“It was a little smoke out that got bigger than it should’ve been,” rapper Baby Bash told TMZ on Christmas Eve right after getting out of jail on bail. The night before, Bash and Houston rapper Paul Wall were arrested and charged with felony possession of cannabis with intent to distribute. The two rappers were doing wax dabs with several others at a “Cannabis Community” event in a Houston smoke shop when the police raided the retail outlet and arrested a dozen people in total. The high concentration of tetrahydrocannabinol (THC) in the dabs account for the felony charge and the argument that they intended to distribute. Wall and Bash, who previously collaborated on The Legalizers: Legalize or Die, Vol. 1, were previously arrested together in 2011 after the police caught them with cannabis following a Summer Jamm concert in El Paso, Texas.
Bash, who was born in California, splits his time between Texas and the Golden State, where he claims to own a medical marijuana dispensary. He certainly sells proprietary strains and drops singles like "Light Up" and “My Dispensary” and albums like Don’t Panic, It’s Organic and the gold-certified Tha Smokin’ Nephew. When he did this interview in 2007, however, the rapper born Ronnie Bryant played more to the Hot 100 crowd with his double-platinum “Cyclone” having just cracked the Top 10. Here is what Bash had to say.
Tell me about “Cyclone.”
People know me as being smoother and laidback, which I am, but "Cyclone" lets people know that I got club bangers as well. It's really my first club-banger on an album. Thanks to [producer] Lil Jon for the beat and putting his stamp on it. There are a couple other club songs on there, which is what makes this album different. I love my flavor, I love my style, and I'm never going to try and change my style, but it's good to add a few club elements to my show, to my get-down.
You were on Universal Records before, but now you are on J. What is the difference?
Universal is more into numbers, while J Records is more into the music. Clive Davis actually listens to the songs and dissects them. They're more into the quality of the music. I felt that the other label was more about signing 20 acts, throwing them out there and seeing what catches. It's a difference of trying to make the artist known versus just trying to get the song known. Of course, the industry is full of politics and crazy people anyway, and I have to deal with that no matter what label to which I'm signed.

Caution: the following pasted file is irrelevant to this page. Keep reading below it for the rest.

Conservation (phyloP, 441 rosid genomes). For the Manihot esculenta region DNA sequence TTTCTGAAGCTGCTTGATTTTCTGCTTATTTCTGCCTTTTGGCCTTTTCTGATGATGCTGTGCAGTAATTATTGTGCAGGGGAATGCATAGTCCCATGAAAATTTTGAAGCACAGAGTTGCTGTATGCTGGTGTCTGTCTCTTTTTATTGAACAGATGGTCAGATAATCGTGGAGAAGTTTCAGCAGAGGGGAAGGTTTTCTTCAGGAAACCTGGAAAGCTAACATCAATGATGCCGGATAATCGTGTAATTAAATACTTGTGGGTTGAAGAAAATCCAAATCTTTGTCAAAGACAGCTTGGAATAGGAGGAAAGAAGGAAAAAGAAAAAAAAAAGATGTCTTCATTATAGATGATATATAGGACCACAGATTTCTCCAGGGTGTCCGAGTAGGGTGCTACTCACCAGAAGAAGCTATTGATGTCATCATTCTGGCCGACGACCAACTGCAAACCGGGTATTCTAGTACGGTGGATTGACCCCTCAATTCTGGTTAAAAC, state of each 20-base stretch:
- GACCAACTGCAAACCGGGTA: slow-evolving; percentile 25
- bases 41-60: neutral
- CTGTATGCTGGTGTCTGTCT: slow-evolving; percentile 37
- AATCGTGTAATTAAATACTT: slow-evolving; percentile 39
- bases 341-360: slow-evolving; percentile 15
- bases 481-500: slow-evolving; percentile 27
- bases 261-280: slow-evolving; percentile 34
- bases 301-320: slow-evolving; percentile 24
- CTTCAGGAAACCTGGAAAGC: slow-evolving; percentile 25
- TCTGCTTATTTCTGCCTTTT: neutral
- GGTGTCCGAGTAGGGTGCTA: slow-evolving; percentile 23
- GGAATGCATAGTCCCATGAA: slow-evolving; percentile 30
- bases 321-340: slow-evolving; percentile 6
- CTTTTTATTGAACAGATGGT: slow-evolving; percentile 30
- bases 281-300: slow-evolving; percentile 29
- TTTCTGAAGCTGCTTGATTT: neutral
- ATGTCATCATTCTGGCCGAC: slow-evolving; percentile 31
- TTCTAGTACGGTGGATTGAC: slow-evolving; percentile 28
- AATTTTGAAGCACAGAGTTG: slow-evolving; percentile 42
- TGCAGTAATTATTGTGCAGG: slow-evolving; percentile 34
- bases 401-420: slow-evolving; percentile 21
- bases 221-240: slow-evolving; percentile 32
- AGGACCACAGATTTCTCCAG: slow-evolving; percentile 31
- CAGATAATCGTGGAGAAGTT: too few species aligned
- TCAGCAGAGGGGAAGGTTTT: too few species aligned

Tell me about your connection to Houston.
I'm from California, but when I came to Houston in 2000, I got to see it grow. I actually felt it grow. It seems like everyone has that southern hospitality in Houston, and I love it. All the artists are mellow and kickback. I'm proud of being part of the come up. I’m originally from Vallejo. I'm a big fan of Mac Dre and E-40. I'm big on words, and Vallejo is a big trendsetter when it comes to new words and slang. I think that helped my career because I brought the street slang with the Houston-down-south sound and made my own menudo pot. It helped my career bringing both sounds together.
Tell me about your family and what you learned from them.
I got to learn from my parents' mistakes. They were in prison and in jail. With my uncle, they were all on drugs and drinking all the time. My poor grandparents, all their kids had something wrong with them. I saw their mistakes, and I knew I needed to break the cycle. I felt it was up to me to break the cycle. I learned to be logical and didn't try to be crazy. I like to be on my toes, and I'd hate to get all tore up and do something stupid. You can be the best person around, but one slip up can change your whole life. Know that I'm saying? I just want everything to be smooth.